In response, President Bill Clinton made a rare public apology to the China. Clinton gave his “profound condolences” to the Chinese, saying the attack was a mistake. NATO claimed it was acting on information that the embassy was actually the headquarters of the Yugoslav Federal Directorate for Supply and Procurement (FDSP).
In his detailed explanation to Chinese officials of the target selection process, Under Secretary of State Thomas Pickering stated that the United States believed it was striking a state-sponsored proliferator of missile parts to Libya and Iraq and a Yugoslav military logistics facility. Pickering blamed “multiple factors and errors” that stretched back to 1997, and cited three main failures: the flawed technique used to identify the FDSP building, the U.S. military and intelligence community’s complete lack of understanding of where the Chinese embassy was actually located, and the lack of vetting the FDSP’s location with anyone who actually knew better. As Pickering pointed out, although many U.S. and NATO diplomats must have actually visited the Chinese embassy in the four years since it moved, its new location had not been updated in “no-target” databases.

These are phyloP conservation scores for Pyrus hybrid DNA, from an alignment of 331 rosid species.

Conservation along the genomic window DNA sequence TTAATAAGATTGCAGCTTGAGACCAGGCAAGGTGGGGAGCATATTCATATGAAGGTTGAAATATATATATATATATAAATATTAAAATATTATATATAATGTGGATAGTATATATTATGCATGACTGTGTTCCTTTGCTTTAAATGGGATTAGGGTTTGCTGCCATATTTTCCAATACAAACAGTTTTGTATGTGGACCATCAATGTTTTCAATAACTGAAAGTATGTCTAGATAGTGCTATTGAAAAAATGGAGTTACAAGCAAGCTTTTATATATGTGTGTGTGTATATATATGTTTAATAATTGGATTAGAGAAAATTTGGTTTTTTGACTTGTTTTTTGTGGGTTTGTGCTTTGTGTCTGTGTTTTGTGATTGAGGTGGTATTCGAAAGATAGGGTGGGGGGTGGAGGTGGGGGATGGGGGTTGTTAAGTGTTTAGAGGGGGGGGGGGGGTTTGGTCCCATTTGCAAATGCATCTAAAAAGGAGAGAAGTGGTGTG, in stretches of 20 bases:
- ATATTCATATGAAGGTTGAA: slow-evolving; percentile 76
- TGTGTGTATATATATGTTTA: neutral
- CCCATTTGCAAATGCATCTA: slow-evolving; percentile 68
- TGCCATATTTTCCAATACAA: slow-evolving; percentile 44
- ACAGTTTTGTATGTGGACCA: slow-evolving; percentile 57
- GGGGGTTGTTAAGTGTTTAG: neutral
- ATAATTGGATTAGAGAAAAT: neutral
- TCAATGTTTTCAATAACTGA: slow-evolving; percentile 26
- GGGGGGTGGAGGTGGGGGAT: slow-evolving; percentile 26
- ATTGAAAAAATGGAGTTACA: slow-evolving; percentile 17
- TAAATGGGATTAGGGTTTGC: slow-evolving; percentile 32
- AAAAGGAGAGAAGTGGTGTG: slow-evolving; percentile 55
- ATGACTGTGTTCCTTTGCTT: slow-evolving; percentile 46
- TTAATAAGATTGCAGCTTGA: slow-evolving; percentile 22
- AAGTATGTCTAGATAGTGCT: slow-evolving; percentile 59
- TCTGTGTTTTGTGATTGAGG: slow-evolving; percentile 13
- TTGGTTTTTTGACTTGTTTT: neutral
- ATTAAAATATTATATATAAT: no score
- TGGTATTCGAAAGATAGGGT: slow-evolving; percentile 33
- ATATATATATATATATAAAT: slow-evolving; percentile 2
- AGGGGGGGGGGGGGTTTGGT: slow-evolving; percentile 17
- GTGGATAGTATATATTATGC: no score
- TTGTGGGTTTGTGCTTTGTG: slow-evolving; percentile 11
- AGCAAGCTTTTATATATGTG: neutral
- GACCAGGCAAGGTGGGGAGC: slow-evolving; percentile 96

Despite assurances that the attack was a mistake, a wave of anti-American protests spread across China, targeting the U.S. embassy in Beijing and consular facilities in other major cities. Tens of thousands of Chinese demonstrated in Beijing, and U.S. diplomatic buildings suffered damage from vandalism. Chinese authorities cordoned off the buildings from protesters, but otherwise allowed them to continue.
Across China, the general consensus was that the destruction of the embassy in Belgrade was intentional. Even the Chinese government did not believe that the embassy was bombed because of an out-of-date map. The attack, intentional or not, tapped into a deep vein of anti-foreigner sentiment in China dating back hundreds of years. Chinese people, having lived their entire lives with the knowledge of unequal treaties, demands, and other aspects of colonialism forced upon a weak China, viewed the attack as yet another humiliation imposed by foreign powers. Much of the anti-Western sentiment was heartfelt.